Every NFL Quarterback has a distinct style and individuality in their play. Each has certain nuances or “isms” to how they do their job.
For instance, some like Lamar Jackson or Russell Wilson have a dual-threat aspect that defines their game. Some like Tom Brady and Drew Brees like to pick apart defenses from the pocket. Even others, like Matthew Stafford and Aaron Rodgers, can destroy teams with their deep ball.
Another specific and unique flare that each NFL quarterback brings to the table is how they do their hard counts. One NFL fan has mastered a number of the league’s top snap calls.
If you played a video side by side of each of these quarterbacks and this fan’s imitation, you couldn’t tell the difference. Well, except for the fact that this kid has on sweatpants. And perhaps it’s safe to say most of those quarterbacks have a couple of inches and a couple of pounds on him.
The Distinctions Between Each Snap Count of NFL QB’s
Let’s dive in and dissect each of these stellar acting performances. First, we have Cam Newton: the hands rubbing together, the loud long word followed by the signal to the receiver to motion, everything is spot on. Even the timing of the cadence lines up well with what we typically see from the Patriots’ play-caller.
Where Cam Newton stays fairly vertical in his snap count, Drew Brees really likes to get low. With a hard step forward, he flashes his hands with a hard call to try and draw the defense offsides. Brees almost always follows that with an uncomfortable, probably ill-advised amount of finger-licking.
Tom Brady’s signature pre-snap mannerism is the two fingers pointing to the helmet. The intense champion quarterback also likes to make sure he gets his point across. Sometimes that means yelling a little louder and pointing out the blitz. Brady is known for his passion and intensity, which often comes out before the ball is even snapped.
Aaron Rodgers has one of the best track records in the NFL for drawing free plays with his startling hard count. Strangely, every time he gives a hard count, his head seems to tilt to the left ever so slightly.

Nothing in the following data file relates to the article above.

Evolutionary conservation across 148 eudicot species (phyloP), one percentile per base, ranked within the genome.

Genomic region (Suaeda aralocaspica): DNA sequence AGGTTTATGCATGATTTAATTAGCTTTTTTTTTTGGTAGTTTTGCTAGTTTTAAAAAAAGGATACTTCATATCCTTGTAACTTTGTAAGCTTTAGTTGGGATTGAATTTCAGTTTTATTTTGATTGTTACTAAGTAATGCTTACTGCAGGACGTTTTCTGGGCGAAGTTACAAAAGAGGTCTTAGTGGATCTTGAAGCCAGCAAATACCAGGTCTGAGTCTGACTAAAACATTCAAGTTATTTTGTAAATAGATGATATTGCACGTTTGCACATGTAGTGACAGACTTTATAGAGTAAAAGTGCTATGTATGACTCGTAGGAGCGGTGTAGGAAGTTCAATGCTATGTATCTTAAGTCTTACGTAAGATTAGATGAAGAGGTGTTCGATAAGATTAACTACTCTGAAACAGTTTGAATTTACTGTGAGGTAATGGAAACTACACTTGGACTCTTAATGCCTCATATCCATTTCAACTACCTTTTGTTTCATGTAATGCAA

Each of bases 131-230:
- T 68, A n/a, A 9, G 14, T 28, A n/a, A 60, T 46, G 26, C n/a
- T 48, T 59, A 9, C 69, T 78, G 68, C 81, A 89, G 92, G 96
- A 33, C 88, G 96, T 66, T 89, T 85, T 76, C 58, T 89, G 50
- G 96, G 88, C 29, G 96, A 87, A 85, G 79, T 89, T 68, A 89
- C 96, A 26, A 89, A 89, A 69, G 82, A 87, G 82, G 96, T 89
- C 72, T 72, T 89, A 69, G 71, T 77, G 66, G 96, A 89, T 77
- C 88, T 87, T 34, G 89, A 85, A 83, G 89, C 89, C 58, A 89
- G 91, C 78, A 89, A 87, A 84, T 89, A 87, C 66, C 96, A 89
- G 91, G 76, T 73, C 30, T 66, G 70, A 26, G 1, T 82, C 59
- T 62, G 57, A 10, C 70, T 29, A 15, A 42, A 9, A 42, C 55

Patrick Mahomes puts less emphasis on the count itself and more on making the adjustments. He looks like the most comfortable and casual behind the center. He reflects this casualness and comfortability in his playing style, making even impossible throws look easy.
Then you have Matt Ryan, who for whatever reason throws his hands all the way up in front of his helmet to call for the ball. It’s hard to say what advantage that really gives him, but he won the NFL MVP back in 2016, so perhaps he knows something.
Peyton Manning also has a very distinct pre-snap tendency. “Omaha,” his signature call, has made it into a few Nationwide commercials even. He stands very squarely to the line of scrimmage and has a rounded off, exaggerated leg kick to call for the ball.
Finally, we have Phillip Rivers, one of the NFL’s best (and cleanest) trash talkers. His hard count looks more like a frantic, spazzed out yelling match. This also resembles his short-armed throwing motion, but hey, whatever works.
It’s interesting to see how these quarterbacks’ snap count mannerisms reflect their style of play. From the cool and collected to the frantic and intense. Whatever their style, these are the NFL’s top players, and a lot of their magic happens before the ball even gets snapped.